All the way through this book, I was thinking that it would definitely make a great film, if someone like Tim Burton were to get their hands on it.  It’s an unusual premise, and is actually a lot of fun, but it definitely has a sting in the tail.

The characters are almost caricatural, but this is in keeping with the whole of the book, as many of the things that happen are somewhat over the top, but fit in with the point of the story.  I couldn’t help thinking that the author must have had some fun in coming up with some of his very inventive ways for someone to kill themselves.

Short enough to read in one sitting, I would definitely recommend this for a lazy afternoon!

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The first thing to note about this book is that it is not a dictionary!  I mention it, because reading reviews on Amazon, I noticed that some people thought that it was, which was why they bought it.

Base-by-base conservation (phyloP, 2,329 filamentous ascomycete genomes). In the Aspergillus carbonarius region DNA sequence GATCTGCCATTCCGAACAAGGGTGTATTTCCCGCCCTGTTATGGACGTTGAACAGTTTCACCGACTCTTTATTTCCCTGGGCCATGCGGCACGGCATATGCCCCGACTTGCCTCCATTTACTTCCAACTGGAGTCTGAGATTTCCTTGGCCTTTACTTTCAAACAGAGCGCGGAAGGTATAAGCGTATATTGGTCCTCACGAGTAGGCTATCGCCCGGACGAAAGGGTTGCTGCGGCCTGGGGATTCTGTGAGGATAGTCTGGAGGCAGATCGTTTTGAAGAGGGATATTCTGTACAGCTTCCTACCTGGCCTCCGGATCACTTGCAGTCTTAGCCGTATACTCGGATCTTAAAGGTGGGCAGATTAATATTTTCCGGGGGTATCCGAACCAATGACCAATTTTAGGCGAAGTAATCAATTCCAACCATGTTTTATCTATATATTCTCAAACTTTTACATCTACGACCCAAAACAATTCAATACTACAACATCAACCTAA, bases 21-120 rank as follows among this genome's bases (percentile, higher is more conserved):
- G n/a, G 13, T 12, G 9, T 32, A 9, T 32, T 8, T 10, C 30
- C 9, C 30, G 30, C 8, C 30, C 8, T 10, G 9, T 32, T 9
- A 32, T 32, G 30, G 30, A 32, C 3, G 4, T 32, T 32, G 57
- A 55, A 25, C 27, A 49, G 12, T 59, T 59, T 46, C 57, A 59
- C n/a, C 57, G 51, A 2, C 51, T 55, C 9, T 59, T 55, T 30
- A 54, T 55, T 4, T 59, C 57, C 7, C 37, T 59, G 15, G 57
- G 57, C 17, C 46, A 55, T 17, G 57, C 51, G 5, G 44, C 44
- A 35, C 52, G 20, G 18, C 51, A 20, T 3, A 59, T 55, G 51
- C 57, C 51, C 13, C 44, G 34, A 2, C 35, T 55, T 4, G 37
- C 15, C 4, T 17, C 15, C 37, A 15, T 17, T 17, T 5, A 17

The book is narrated by ‘Z’, a 24 year old Chinese girl, who is sent to England by her parents, to learn the English language.  Inevitably, she learns far more than just the language, and discovers much about the differences in the English and Chinese cultures, as well as learning lots about herself.  It is written almost in a dictionary format, with headings for different chapters being new words or phrases she has learnt, which generally have a tenuous link to the events of that chapter.

The book is written in deliberately bad English (which does improve, as Z spends more time in England, and learns the language).  The first half of the book is rather charming, and we do see things which we are used to and take for granted, through Z’s eyes.   

She falls in love with an English man, and the culture clash causes a few difficulties in their relationship.